This is the fourth spring since I planted peonies in our garden. I didn’t really want to plant peonies, they didn’t fit in with my native/wildlife-friendly gardening ethos. Plus, let’s face it, they are the ultimate horticultural flash in the pan: blooming one day, gone the next.
But Judy yearned for peonies, and I gave in. The four I planted were an early red single Paeonia anomala (can’t remember the variety name), the early pink ‘Abalone Pearl’, the late red single ‘America’, and a late pink peony whose name has been lost in the mists of time. All were from Klehm’s, right here in the great state of Illinois.
I put them in the back, where the high dappled shade falls short of the full sun that is ideal. The soil was hard and full of roots, but I’ve been laying on plenty of compost.
And over time, the peonies have been growing on me. In fact, I have gotten into the habit of counting the number of flowers they produce each season, sort of like baseball fans tracking the number of home runs hit by their favorite sluggers.
By and large, my peonies are slowly getting bushier and more floriferous, though I suspect they would be much more so if they were in a more favorable location. For example, last year ‘America’ had five flowers, this year it was seven. During this same time P. anomala went from five to eight, and ‘Abalone Pearl’ went from four to six. The unknown late pink peony is the stingiest with the flowers: last year it had just one , this year three – though the foliage certainly looks robust.
This year I remembered to cut off the flower heads after the petals had dropped – I’m hoping this will help the peonies bulk up. I was also very proud of myself for heading off any flopping. I did have two of those grid-style peony hoops, but for the other two I just used four short stakes and twine. It was easy to place the stakes in the foliage so that they did not show. I ran the twine around the perimeter of the stakes, but then also tied it so as to make an X inside the perimeter. This prevented all the peony stems from leaning in one direction, like a cluster of drunks holding themselves up against the same fence.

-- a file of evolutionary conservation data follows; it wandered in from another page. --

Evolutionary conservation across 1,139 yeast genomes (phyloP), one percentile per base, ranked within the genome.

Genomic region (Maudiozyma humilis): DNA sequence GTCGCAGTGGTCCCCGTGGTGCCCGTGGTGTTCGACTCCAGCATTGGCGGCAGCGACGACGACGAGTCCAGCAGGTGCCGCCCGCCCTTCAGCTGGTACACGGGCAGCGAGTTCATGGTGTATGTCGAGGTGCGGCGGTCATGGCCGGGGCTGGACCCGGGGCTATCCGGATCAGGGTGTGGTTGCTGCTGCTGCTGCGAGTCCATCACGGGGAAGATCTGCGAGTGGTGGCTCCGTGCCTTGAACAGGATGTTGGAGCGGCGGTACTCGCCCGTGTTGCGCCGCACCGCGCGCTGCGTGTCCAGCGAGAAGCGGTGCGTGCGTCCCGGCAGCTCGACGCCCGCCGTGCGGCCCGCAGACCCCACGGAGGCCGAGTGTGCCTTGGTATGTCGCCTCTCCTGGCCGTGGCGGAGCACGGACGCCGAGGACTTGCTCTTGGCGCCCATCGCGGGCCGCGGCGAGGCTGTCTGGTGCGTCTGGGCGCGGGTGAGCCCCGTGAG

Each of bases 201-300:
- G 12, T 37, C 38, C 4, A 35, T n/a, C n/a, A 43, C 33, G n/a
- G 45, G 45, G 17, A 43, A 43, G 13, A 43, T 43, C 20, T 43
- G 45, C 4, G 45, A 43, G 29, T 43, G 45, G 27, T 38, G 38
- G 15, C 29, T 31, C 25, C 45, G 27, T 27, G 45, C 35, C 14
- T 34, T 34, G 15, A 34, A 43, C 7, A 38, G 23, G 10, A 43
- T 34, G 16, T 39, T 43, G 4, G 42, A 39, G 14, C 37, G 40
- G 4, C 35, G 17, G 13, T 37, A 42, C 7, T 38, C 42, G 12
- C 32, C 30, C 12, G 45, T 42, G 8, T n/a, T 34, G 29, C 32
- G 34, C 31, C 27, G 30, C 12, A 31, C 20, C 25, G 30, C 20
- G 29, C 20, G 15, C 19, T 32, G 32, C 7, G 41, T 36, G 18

Today I was at the Chicago Botanical Garden for a tree identification walk. (And for the record, once Magnolias have bloomed there is no reasonable way to tell the different varieties apart. Don’t try to be helpful, OK, there just isn’t.) What I wanted to mention, though, is that at one point we came across a part of the garden where tall purple alliums were combined with single white peonies, both blooming at the same time, in a way that was just magical. Very sad that I didn’t have any kind of camera with me.
You may remember that I need to divide my Allium ‘Purple Sensation’ bulbs and interplant them with companions that can assert themselves amongst all that oniony foliage. So I said to Judy that maybe we should get some single white peonies to plant with ‘Purple Sensation’.
(Though I would want some other plants as well – I’m thinking great blue lobelia (Lobelia siphylitica) and some gray’s sedge (Carex grayi). If it’s just alliums and peonies, it’s going to be a spring-only show.)
So I mentioned this idea to Judy, thinking she would be pleased, and you know what she said? She shrugged and said, “OK, if that’s what you want.”
Anyhow, any thoughts on how I can help my peonies along, and whether the peony/’Purple Sensation’ combo is a good idea?